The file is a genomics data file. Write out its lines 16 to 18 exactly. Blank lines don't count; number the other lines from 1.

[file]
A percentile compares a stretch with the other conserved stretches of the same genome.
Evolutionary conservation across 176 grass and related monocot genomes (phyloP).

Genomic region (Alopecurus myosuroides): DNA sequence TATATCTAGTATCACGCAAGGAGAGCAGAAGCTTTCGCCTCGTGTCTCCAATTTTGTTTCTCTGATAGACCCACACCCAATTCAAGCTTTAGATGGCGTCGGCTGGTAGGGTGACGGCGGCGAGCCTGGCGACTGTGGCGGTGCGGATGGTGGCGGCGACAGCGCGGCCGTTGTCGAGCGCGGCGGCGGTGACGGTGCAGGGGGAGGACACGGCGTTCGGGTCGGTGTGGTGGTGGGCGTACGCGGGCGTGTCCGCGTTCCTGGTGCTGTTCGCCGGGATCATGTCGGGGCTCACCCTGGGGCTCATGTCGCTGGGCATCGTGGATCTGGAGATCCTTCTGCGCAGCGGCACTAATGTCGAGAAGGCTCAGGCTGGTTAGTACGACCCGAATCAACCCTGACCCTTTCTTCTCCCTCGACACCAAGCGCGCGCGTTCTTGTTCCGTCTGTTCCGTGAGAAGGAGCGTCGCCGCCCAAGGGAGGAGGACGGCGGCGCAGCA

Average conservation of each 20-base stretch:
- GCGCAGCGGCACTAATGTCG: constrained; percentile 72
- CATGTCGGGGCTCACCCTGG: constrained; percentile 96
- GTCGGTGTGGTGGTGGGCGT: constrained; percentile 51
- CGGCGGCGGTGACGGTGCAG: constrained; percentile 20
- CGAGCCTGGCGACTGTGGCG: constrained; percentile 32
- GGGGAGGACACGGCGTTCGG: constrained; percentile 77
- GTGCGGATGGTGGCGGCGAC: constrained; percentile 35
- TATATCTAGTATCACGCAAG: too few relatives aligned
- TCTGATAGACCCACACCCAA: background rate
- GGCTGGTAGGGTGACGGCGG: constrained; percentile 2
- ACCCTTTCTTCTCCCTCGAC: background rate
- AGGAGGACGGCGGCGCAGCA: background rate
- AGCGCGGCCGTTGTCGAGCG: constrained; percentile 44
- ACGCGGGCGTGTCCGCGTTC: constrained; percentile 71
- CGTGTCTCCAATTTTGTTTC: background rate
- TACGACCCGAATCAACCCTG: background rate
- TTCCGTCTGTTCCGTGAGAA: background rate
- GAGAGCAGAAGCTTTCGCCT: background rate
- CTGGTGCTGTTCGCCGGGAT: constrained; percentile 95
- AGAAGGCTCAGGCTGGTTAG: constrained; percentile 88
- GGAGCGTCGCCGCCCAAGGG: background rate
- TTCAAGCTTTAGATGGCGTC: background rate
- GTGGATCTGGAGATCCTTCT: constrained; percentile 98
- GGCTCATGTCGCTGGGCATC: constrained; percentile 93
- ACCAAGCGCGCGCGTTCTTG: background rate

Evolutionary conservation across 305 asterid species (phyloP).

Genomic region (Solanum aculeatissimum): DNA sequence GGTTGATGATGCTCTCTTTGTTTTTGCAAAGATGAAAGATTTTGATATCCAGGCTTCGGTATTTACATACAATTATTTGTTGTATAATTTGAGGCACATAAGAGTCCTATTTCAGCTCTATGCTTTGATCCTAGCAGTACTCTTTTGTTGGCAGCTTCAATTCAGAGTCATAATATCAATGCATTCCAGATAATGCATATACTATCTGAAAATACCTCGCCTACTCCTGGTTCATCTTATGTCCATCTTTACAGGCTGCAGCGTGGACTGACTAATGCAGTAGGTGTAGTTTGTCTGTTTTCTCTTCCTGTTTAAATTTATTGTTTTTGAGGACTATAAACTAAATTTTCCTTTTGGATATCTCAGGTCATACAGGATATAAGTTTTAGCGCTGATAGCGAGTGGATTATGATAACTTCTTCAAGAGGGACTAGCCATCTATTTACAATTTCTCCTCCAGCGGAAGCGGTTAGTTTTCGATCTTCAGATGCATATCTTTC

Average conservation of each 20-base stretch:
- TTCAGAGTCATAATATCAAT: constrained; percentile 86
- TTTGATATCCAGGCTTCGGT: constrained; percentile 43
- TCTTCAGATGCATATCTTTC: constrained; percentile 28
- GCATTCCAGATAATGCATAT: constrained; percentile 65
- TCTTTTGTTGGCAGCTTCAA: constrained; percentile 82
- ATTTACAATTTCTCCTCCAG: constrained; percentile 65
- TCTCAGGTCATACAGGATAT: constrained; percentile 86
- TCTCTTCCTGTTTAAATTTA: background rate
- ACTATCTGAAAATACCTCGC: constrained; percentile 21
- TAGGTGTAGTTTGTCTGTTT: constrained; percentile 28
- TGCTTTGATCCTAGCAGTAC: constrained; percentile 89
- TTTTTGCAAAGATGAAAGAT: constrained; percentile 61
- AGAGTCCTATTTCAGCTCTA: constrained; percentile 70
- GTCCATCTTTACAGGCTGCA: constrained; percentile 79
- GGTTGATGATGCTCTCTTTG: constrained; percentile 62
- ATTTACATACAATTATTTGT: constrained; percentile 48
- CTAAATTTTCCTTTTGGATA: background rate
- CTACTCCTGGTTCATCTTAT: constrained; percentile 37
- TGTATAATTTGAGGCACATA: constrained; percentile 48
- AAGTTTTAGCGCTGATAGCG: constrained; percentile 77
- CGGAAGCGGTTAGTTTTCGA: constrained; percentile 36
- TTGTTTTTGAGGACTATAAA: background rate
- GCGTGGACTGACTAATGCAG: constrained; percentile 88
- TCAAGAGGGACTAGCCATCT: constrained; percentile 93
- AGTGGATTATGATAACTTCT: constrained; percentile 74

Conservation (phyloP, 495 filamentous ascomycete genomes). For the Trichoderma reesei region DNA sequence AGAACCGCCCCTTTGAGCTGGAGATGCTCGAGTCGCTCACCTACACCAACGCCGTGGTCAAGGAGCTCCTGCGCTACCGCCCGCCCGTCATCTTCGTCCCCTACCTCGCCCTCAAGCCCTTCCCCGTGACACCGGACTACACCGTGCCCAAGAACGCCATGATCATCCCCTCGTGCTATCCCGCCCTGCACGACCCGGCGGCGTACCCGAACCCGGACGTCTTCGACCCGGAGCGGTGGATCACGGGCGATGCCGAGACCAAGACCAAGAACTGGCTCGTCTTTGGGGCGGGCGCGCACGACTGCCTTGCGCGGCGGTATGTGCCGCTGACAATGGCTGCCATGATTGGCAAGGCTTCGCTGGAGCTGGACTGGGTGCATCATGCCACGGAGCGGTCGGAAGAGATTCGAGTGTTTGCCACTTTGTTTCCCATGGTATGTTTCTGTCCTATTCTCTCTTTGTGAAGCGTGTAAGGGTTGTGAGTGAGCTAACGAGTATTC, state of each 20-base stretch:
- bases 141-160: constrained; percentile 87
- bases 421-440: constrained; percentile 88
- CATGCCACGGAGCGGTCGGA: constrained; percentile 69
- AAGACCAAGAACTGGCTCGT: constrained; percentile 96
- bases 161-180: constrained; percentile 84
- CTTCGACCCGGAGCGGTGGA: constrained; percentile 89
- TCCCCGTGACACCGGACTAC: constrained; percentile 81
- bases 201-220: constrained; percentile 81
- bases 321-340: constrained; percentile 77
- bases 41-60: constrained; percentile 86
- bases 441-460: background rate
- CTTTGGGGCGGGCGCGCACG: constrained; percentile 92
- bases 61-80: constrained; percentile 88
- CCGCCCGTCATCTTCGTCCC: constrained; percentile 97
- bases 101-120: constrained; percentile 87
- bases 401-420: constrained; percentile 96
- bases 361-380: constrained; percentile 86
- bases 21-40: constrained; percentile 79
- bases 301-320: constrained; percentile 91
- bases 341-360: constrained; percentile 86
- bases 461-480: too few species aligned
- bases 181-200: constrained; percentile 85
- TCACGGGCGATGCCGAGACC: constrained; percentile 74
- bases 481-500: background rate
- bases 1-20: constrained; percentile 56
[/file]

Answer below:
- AGGAGGACGGCGGCGCAGCA: background rate
- AGCGCGGCCGTTGTCGAGCG: constrained; percentile 44
- ACGCGGGCGTGTCCGCGTTC: constrained; percentile 71